This cycle's presidential candidates might learn a thing or two from George W. Bush on the subject of disclosure: namely, to do more of it. Alexander Bolton at The Hill points to a discrepancy between candidates this time around talking more about disclosure of contributions, but doing less of it than Bush did with his list of Rangers and Pioneers bundlers.
Now, part of that has to do with increased scrutiny of the bundling practice and the influence of money which results in donors who are reluctant to be publicly acknowledged. Bush's disclosure, as Craig Holman of Public Citizen notes in this article, set him up for great scrutiny:
“George Bush very admirably disclosed his bundling activity,” said Craig Holman, a campaign finance lobbyist for Public Citizen, a government watchdog group. “It was to his credit but not to his favor. We were able to connect a lot of dots. One in five bundlers received some form of government appointment by the Bush administration.”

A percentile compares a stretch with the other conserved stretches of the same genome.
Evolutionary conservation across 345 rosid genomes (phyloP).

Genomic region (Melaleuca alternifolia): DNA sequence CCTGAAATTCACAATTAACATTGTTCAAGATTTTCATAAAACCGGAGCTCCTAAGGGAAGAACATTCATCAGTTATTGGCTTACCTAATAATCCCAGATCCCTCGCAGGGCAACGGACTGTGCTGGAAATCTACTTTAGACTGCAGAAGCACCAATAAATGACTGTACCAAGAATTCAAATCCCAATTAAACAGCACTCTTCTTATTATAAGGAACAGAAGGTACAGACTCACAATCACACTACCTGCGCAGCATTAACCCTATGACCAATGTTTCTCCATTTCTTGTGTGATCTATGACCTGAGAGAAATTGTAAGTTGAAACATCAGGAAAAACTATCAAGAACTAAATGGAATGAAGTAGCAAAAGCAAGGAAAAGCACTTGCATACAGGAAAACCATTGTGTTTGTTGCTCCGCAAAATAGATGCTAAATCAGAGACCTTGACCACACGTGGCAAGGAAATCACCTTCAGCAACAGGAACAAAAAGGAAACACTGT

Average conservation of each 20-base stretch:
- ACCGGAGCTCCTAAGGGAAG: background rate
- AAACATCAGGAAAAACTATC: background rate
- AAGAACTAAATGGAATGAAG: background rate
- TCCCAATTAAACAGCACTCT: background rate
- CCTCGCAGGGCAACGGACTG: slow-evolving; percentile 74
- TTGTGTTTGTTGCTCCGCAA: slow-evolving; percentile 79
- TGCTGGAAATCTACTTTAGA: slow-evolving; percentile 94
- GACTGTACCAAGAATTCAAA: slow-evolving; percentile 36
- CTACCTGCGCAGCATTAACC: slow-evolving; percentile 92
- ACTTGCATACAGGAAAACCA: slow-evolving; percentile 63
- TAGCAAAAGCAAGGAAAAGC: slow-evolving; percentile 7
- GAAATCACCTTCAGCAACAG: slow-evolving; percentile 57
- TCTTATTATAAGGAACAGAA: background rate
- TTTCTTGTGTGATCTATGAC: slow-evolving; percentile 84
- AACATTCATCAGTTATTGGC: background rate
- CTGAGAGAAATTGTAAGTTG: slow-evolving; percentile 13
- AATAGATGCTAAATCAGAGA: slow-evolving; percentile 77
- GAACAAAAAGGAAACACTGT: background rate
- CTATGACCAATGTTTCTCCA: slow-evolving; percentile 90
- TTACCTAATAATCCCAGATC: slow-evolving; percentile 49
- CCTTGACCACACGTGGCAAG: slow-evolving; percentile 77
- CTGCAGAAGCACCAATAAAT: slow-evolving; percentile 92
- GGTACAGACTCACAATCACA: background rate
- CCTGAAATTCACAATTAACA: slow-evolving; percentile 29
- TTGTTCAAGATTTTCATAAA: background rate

Bush has received criticism throughout his tenure for catering to special interests, but as it turns out, he has been more open about his dealing with interest groups than candidates pledging to clean up Washington’s influence industry.
“None of the presidential candidates are as open as George W. Bush and I find that remarkable,” Holman said. “It’s startling, especially since some of these candidates are running on platforms of opposing corruption from special interest money and lobbying. It’s startling that they’re not even as good as Bush in disclosing the special interests footing their campaigns.”
Some groups are working to backfill the lack of voluntary bundling disclosure from the campaigns, including Public Citizen who maintain this database, WhiteHouseforSale.org, on bundlers to both Democratic and Republican candidates.
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